Raging Gypsy Moth Caterpillar Infestation

Lend your sympathetic ear to me a moment while I tell you of the raging gypsy moth caterpillar infestation of 2017.

We thought we had it rough during the 2016 gypsy moth epidemic; but those were innocent, less pestilent, times. If I could turn back the clock knowing what I’ve learned from the caterpillar spring of ‘17, I would have doused the tall, ancient oaks that grow over our back deck in gasoline and burned them straight to the ground.

Living in Connecticut just doesn’t allow that many months in which we can take full advantage of all that comes with having a kick-ass back deck and lovely yard. May should be one of those months; yet I cannot grill my dinner. I have not enjoyed a cup of coffee at my bistro table while gazing at my garden. I will not be basking in solar lit evenings, enjoying a glass of wine with friends. Hell, I can’t even get out my back door without walking into a writhing web of black caterpillars hanging on long silk lines from the trees, the sills of my slider, the siding of my house. Those disgusting freaks are ruining things for me. “Ruining!” I shake my fist and yell up toward the lacey Swiss cheese leaves, as if they didn’t know.

piller-ed house
My house


When it first began there was hope. This year it’s rained a lot, they said. A fungus will grow that will kill them, they said. Jus pre-treat your trees, they said, it will only cost you $100 for the amount you need. I call shenanigans on all that.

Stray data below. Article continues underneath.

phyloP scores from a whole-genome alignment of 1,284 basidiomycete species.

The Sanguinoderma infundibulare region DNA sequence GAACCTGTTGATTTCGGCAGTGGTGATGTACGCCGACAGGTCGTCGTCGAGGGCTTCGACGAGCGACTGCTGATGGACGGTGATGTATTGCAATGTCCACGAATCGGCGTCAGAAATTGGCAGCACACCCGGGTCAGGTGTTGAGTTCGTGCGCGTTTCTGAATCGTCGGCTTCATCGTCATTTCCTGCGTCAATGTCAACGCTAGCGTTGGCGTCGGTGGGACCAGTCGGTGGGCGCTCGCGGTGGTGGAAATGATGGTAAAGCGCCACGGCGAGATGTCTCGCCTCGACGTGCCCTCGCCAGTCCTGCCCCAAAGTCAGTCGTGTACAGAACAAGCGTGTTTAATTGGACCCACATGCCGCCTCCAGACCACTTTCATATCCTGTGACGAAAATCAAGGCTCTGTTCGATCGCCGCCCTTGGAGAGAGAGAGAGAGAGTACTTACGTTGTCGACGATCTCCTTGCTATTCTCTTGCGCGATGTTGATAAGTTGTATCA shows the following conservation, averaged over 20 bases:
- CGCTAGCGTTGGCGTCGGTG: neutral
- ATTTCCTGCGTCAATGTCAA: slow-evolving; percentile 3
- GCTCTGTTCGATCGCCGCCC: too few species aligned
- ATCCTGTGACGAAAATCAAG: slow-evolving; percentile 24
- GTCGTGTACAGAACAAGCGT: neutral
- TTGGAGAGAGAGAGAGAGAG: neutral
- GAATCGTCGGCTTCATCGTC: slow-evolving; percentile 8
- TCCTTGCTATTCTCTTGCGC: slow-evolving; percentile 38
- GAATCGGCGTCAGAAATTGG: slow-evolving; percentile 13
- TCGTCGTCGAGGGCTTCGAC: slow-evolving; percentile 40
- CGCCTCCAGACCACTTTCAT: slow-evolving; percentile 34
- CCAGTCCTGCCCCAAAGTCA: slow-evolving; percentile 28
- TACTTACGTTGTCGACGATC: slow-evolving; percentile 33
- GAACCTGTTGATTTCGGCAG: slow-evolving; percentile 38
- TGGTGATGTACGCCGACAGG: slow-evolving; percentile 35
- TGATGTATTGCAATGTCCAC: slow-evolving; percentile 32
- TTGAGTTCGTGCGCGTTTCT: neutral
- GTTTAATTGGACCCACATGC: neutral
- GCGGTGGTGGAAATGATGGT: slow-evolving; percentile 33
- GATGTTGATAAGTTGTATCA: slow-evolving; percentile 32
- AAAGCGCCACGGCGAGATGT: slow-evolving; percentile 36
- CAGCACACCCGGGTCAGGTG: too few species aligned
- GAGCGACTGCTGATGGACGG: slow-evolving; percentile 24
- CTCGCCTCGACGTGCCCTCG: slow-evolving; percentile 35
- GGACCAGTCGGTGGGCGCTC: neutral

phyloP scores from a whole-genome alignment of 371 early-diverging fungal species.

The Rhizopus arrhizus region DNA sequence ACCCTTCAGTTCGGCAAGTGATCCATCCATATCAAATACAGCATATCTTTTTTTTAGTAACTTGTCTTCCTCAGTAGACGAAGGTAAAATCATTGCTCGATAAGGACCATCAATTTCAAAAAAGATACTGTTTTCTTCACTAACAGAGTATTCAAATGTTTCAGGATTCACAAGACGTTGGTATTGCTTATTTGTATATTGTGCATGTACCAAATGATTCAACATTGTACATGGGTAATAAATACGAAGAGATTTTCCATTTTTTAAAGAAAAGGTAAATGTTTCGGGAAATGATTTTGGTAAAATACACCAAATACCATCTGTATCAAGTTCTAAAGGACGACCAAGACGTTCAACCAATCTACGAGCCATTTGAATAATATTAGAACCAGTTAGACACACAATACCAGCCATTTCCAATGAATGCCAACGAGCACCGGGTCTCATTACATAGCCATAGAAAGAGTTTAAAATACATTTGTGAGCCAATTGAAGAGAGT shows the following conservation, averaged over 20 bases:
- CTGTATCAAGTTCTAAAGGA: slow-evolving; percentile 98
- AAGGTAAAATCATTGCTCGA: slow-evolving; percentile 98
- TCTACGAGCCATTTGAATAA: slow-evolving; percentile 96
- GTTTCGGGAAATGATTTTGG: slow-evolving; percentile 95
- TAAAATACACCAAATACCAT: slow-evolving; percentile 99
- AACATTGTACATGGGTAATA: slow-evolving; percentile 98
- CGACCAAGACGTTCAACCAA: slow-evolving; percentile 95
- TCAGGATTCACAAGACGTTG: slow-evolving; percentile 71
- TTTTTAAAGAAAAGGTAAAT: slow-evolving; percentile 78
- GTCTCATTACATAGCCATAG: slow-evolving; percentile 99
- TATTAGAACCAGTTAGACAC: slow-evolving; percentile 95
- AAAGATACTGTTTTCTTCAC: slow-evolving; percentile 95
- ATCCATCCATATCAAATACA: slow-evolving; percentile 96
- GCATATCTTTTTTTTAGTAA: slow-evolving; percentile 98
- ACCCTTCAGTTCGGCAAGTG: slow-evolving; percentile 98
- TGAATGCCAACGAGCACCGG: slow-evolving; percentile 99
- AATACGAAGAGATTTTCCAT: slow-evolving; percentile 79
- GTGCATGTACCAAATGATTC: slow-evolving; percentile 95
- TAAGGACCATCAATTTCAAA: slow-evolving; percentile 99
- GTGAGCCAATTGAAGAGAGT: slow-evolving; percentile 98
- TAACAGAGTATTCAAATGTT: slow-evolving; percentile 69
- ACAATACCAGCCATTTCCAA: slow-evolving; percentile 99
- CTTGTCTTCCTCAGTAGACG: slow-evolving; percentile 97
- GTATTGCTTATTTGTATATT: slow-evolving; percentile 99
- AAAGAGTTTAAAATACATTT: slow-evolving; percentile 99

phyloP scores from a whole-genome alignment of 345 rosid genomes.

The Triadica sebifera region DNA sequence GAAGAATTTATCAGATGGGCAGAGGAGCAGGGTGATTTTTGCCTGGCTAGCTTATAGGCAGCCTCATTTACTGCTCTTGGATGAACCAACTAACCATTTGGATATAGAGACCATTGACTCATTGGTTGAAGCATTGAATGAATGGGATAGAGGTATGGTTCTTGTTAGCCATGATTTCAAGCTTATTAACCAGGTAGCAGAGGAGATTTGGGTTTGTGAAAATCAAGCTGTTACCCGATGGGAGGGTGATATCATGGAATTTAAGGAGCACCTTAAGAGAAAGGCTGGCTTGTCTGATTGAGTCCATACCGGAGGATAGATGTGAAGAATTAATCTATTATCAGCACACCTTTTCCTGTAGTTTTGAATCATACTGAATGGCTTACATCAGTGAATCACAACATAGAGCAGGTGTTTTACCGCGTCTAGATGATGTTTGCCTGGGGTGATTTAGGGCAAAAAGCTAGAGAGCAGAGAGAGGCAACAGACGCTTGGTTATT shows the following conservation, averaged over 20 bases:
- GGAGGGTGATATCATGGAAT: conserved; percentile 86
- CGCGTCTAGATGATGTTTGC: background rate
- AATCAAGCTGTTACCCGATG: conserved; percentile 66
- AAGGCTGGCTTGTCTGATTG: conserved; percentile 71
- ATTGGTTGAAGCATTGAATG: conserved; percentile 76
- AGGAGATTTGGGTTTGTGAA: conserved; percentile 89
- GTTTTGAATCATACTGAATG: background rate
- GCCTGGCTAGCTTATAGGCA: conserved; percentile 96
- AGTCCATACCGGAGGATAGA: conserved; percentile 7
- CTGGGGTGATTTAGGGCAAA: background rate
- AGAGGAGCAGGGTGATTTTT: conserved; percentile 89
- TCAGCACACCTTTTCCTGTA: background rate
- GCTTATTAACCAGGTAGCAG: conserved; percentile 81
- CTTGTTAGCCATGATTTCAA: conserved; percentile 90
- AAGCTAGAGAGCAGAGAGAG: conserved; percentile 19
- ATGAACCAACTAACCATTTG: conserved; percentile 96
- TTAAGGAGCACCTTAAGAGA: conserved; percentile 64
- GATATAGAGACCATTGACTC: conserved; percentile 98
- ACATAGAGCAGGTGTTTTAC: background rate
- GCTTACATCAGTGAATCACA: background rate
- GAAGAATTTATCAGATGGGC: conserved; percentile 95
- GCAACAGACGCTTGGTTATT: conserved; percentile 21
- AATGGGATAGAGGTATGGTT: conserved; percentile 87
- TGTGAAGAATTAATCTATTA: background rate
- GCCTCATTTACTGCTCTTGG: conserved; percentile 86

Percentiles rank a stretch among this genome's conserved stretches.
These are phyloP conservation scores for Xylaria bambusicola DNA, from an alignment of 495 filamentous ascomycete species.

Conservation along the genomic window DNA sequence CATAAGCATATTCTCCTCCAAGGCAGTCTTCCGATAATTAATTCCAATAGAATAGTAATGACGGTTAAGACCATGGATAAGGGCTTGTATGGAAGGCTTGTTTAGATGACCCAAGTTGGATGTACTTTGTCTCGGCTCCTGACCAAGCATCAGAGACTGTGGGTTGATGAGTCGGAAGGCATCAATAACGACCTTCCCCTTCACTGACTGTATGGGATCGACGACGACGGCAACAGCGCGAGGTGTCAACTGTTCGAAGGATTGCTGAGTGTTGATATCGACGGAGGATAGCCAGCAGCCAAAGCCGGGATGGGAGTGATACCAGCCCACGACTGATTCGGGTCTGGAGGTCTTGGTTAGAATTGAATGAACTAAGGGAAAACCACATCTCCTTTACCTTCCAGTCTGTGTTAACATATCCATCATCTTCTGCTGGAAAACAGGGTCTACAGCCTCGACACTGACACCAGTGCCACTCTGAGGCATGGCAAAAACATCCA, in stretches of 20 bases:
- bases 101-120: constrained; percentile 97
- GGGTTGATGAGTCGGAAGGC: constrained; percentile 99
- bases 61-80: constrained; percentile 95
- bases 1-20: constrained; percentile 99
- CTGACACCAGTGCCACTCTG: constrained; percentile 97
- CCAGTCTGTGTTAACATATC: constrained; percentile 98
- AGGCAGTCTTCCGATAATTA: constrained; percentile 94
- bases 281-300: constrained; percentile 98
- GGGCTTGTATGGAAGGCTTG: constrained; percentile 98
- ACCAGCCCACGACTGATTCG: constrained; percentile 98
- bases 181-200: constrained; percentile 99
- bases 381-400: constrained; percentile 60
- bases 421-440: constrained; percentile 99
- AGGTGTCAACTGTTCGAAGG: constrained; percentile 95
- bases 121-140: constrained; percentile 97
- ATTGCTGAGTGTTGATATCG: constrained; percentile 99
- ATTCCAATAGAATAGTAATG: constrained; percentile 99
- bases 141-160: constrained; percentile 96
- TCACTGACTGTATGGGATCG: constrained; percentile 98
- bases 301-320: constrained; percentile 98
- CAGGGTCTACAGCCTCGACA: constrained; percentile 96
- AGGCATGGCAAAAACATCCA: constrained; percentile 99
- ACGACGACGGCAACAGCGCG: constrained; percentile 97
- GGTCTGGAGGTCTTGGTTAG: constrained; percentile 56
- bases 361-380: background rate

In a defiant time, I sat on the deck anyway. It’s my deck, I thought while donning my protective hat, I’m not going to let some little caterpillars scare me away. I couldn’t eat out there because of the steady rain of caterpillar crap. But, I brought out a beverage, which I stashed under a low glass table so nothing could fall into it. I read my book and wiped the poop off the pages, pretending that the sound of caterpillars decimating the leaves overhead was something more pleasant, like wind, or very quiet waves.

If it is a dry day, the little black balls of caterpillar shit coating the deck are like slick ball bearings. I walk out in my flip flops only to have my legs go in two different directions as I slide around the wood, gracelessly windmilling my arms in the air yelling “woah, woah, woah” like a slapstick clown.  If the day is wet, the sticky caterpillar shit forms a thick, foamy layer that must be scraped from your soles like cement. The dog has it between her toes.

poop deck
poop deck

The caterpillars hang from everything, blocking my exits and boldly mocking me as I stare wistfully out the windows. I sometimes put the garden hose on the “jet” setting and blast them off the house and deck while screaming “yeeee-aaaaaah, suckas” I pretend I am spraying them with tiny bullets from my automatic ‘pillar killer. Over the weekend I recruited my children and their friends to target the buggers with their super soakers. No matter. They return, like the world’s most unwanted pizza delivery, in 30 minutes or less.